Women, and especially women who have a history of panic attacks tend to experience more panic attacks than men. On the other hand, the men who participated in David and Lynn’s research viewed their first panic during a dive as life-threatening. They also found that women tend to accept help more often than men and contribute this to the possibility that in many cultures men are conditioned to be self-reliant.
People who have a history of panic attacks above water are about twice as likely to panic while diving as someone who have never experienced a panic attack before. They are also more likely to have more than one panic experience while diving.
Things that could trigger a panic attack are unique to every individual. What we do know is that it is not dependent on when last you dived, nor is it based on your certification level.
The good news is that David and Lynn found that most divers who had experienced a panic situation while diving remembered and used their training on how to deal with a panic situation. They also found that the majority of divers who experienced a panic situation while diving went for additional training afterwards.
Panic happens when an individual does not have any solutions for a serious problem. The quality of diver training will help with providing divers the skills they need in these situations. Repeating and practicing skills to become familiar with them can change the way a diver reacts in a panic situation. Furthermore, by continuing their diving education divers increases the amount of skills they are able to rely on when they do feel panicky.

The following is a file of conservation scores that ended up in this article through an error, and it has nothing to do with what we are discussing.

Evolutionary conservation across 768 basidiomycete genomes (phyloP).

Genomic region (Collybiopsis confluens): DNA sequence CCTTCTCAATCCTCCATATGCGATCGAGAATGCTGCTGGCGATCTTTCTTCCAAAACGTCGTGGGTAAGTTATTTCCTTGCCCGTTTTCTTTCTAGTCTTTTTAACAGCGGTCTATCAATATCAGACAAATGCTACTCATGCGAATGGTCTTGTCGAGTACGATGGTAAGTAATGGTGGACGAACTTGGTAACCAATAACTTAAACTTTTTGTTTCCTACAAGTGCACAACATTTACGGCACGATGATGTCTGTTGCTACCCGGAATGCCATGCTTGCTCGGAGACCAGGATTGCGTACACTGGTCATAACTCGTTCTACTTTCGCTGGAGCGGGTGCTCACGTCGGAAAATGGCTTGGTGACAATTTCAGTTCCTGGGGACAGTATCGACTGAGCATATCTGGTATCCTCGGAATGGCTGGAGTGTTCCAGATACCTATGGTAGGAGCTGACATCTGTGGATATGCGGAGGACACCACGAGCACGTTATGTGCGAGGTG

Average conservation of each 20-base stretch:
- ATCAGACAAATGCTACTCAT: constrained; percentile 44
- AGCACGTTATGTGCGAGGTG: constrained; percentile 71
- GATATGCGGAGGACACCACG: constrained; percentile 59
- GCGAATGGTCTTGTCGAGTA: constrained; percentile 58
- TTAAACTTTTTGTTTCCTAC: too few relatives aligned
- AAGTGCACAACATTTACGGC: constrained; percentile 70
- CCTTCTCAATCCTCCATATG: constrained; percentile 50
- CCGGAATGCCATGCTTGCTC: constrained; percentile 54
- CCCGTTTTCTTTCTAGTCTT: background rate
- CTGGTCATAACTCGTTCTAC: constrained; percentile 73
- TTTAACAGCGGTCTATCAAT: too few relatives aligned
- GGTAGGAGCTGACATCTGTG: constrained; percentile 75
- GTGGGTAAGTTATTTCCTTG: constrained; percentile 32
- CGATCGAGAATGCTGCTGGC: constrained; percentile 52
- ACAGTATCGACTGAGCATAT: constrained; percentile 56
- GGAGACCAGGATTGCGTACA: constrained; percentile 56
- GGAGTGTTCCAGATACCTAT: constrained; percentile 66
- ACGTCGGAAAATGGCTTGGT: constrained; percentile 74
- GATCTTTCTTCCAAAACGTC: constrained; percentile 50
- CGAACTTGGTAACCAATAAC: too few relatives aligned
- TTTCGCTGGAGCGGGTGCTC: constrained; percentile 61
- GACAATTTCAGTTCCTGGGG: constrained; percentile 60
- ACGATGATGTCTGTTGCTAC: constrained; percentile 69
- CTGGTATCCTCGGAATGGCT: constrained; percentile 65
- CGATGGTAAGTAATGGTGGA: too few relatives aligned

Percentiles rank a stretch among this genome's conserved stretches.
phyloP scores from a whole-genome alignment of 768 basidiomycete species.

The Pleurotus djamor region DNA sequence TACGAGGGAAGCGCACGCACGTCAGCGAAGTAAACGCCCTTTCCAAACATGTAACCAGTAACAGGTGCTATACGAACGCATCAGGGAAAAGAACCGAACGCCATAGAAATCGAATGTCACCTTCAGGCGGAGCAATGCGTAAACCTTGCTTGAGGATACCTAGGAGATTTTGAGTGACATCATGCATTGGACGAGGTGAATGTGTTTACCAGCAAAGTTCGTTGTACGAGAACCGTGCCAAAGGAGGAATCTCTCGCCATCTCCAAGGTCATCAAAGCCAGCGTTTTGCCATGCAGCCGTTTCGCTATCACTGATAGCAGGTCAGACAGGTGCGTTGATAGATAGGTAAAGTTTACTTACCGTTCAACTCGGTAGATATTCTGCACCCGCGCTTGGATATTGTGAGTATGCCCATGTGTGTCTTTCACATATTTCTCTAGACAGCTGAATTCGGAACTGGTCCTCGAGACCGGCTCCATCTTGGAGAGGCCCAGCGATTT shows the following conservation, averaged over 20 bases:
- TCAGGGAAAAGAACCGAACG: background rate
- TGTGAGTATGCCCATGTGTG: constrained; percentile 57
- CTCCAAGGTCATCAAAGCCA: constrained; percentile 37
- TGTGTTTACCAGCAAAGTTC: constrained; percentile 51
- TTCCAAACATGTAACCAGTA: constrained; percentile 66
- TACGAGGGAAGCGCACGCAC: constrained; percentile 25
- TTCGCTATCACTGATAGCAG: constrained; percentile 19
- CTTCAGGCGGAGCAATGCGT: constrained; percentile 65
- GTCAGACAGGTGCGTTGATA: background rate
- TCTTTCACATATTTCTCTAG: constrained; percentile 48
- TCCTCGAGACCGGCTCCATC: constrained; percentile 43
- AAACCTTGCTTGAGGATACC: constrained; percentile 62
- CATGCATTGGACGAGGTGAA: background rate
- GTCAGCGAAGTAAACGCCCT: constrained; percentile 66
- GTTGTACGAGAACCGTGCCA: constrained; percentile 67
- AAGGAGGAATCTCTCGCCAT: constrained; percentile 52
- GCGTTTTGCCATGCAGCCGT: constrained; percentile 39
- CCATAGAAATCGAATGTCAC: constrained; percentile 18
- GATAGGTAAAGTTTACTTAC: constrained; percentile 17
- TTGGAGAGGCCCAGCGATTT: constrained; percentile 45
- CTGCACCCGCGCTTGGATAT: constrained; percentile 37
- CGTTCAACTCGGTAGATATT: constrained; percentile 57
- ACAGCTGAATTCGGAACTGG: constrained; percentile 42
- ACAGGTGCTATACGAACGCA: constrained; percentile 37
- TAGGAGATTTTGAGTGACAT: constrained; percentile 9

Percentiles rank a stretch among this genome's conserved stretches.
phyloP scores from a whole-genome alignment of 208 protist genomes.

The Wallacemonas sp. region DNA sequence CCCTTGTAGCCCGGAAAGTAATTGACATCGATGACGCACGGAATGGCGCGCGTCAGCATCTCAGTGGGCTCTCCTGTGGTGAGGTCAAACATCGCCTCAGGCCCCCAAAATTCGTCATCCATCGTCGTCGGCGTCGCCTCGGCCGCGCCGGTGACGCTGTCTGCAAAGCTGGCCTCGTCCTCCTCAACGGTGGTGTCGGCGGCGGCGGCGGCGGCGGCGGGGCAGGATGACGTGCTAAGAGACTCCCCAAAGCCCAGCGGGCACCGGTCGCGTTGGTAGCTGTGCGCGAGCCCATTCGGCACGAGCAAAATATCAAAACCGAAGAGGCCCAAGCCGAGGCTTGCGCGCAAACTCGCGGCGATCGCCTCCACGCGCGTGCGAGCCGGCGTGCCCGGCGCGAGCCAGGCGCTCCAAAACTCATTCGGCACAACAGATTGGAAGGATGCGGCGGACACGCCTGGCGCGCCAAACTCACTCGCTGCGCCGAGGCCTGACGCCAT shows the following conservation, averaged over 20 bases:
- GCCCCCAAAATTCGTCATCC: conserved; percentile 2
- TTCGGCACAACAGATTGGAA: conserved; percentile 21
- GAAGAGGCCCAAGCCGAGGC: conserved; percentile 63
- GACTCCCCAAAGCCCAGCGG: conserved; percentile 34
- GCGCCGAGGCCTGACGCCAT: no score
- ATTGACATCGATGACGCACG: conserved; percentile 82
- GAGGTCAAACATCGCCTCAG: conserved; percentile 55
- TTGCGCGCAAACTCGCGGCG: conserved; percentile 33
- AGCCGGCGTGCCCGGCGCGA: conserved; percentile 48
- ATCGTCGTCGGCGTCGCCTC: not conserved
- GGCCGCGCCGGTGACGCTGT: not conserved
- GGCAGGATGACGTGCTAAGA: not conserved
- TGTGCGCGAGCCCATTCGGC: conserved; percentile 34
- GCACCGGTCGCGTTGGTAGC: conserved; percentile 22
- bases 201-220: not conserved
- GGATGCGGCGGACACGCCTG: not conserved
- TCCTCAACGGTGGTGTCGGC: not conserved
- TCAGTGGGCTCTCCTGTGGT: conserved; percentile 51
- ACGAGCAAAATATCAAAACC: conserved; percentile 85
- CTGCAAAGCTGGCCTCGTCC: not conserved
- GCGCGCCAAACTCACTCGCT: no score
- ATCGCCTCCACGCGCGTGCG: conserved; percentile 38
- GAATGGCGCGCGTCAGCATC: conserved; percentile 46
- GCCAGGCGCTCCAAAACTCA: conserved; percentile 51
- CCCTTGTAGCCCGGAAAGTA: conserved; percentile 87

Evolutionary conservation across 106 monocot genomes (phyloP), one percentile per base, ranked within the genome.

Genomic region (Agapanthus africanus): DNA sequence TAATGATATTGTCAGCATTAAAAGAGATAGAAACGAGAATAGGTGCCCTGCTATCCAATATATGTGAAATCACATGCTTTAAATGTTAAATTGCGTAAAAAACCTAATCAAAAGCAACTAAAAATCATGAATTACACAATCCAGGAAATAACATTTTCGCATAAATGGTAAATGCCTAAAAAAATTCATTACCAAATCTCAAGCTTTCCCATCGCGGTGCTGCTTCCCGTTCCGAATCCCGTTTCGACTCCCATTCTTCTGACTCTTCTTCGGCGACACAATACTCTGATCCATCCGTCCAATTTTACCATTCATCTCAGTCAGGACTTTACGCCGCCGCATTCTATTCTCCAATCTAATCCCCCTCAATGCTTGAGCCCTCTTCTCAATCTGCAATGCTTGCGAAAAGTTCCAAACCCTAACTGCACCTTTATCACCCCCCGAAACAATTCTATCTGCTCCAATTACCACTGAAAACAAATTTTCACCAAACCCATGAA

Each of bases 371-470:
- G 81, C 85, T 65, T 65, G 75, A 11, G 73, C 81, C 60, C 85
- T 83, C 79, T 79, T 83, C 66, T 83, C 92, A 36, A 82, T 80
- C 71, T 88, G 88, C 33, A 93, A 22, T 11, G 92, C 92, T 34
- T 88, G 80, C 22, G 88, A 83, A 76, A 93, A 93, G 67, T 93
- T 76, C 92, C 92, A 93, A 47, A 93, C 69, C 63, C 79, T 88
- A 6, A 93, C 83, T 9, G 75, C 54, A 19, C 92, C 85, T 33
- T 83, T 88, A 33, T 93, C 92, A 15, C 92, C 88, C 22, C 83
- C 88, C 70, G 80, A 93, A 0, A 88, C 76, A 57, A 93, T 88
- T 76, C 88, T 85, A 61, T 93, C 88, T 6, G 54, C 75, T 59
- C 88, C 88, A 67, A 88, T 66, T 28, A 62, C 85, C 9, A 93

One surprising thing that I found with David and Lynn’s research was that they had many respondents offering additional information (more than what was asked in the initial survey). The researchers also noted how divers were very willing to talk about their experiences with panic while diving, that these divers wanted to give as much information and help the researchers understand what it was like. This makes me think that it is time that we start to open up discussions around panicking in the dive community. To create a safe space for people to speak about their experiences with no judgement – and also to learn from others and to collaborate to make diving a safer sport for all.
How to recognise a panic attack:
A panic is a distinct episode of experiencing fear and discomfort with four or more of the following symptoms present, developed quickly and reaching a peak in about 10 minutes:
1. palpitations, pounding heart, or accelerated rate
3. trembling or shaking
4. sensations of shortness of breath or smothering
5. feeling of choking
6. chest pain or discomfort
7. nausea or abdominal distress
8. feeling dizzy, unsteady, lightheaded or faint
9. derealization (feelings of unreality) or depersonalization (being detached from oneself )
10. fear of losing control or going crazy
11. fear of dying
12. paresthesias (numbness or tingling sensations)
13. chills or hot flashes
* A version of this article first appeared at www.scubadiverlife.com